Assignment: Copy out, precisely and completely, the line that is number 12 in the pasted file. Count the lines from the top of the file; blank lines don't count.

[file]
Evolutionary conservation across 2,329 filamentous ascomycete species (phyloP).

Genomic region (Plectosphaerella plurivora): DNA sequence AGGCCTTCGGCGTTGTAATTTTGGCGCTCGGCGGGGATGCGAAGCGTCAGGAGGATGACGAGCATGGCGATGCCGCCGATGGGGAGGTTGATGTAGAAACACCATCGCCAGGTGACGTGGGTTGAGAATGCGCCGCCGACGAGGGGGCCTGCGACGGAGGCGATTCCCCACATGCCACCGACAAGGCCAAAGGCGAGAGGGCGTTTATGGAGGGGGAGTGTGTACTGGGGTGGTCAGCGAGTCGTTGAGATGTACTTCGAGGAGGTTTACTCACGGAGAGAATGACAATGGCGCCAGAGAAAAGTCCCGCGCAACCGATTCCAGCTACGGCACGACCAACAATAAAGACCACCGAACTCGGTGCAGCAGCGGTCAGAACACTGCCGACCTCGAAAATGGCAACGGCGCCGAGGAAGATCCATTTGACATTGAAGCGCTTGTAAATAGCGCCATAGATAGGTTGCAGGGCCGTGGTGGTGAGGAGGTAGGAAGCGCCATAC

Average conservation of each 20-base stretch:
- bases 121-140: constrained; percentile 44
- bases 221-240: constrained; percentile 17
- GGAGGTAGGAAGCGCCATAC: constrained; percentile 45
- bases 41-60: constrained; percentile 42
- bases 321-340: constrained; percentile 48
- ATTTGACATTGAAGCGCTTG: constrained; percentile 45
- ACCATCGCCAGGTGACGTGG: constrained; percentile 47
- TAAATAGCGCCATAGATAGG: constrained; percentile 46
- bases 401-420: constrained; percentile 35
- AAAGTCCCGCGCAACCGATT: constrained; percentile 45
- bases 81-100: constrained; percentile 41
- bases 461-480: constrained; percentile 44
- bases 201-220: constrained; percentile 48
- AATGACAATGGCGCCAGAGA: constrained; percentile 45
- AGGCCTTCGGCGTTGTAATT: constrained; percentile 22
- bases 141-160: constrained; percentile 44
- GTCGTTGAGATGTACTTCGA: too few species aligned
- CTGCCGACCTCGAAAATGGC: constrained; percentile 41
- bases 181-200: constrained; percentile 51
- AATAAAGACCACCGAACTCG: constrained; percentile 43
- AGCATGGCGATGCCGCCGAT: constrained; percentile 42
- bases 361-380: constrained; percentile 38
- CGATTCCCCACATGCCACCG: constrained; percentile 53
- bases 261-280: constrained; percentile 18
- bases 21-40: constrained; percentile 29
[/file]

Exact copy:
- bases 401-420: constrained; percentile 35